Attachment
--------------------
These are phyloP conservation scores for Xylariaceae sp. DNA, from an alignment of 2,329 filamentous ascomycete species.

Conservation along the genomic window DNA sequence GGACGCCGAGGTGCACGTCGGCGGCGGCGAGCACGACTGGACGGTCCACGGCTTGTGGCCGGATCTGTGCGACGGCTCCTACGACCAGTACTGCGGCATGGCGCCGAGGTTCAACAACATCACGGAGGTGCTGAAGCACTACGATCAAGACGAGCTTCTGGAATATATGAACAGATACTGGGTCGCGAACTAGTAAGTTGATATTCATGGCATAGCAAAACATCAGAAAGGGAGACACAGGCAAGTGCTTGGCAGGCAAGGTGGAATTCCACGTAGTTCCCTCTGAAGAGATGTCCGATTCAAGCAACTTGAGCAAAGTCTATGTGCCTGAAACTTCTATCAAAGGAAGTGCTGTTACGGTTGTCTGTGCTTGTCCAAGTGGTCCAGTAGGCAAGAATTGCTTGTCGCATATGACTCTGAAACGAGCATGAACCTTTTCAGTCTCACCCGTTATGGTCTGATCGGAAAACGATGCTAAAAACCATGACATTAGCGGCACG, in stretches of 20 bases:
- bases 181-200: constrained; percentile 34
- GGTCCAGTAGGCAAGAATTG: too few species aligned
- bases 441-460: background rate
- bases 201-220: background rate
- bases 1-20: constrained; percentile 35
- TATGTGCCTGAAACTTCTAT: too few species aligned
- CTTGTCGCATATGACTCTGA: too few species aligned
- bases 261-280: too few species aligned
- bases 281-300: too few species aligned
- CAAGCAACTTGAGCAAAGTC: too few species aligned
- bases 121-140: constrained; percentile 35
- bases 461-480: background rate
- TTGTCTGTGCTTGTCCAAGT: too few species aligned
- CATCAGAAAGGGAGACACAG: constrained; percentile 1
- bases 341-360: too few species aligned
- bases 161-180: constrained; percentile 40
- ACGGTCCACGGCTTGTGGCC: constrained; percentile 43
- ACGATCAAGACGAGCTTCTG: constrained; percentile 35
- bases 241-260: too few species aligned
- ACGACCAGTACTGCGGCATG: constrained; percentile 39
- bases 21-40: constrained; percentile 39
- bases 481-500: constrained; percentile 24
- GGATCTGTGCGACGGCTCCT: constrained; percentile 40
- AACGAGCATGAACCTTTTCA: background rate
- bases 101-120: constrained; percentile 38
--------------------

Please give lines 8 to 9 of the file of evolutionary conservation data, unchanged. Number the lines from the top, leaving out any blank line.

- TATGTGCCTGAAACTTCTAT: too few species aligned
- CTTGTCGCATATGACTCTGA: too few species aligned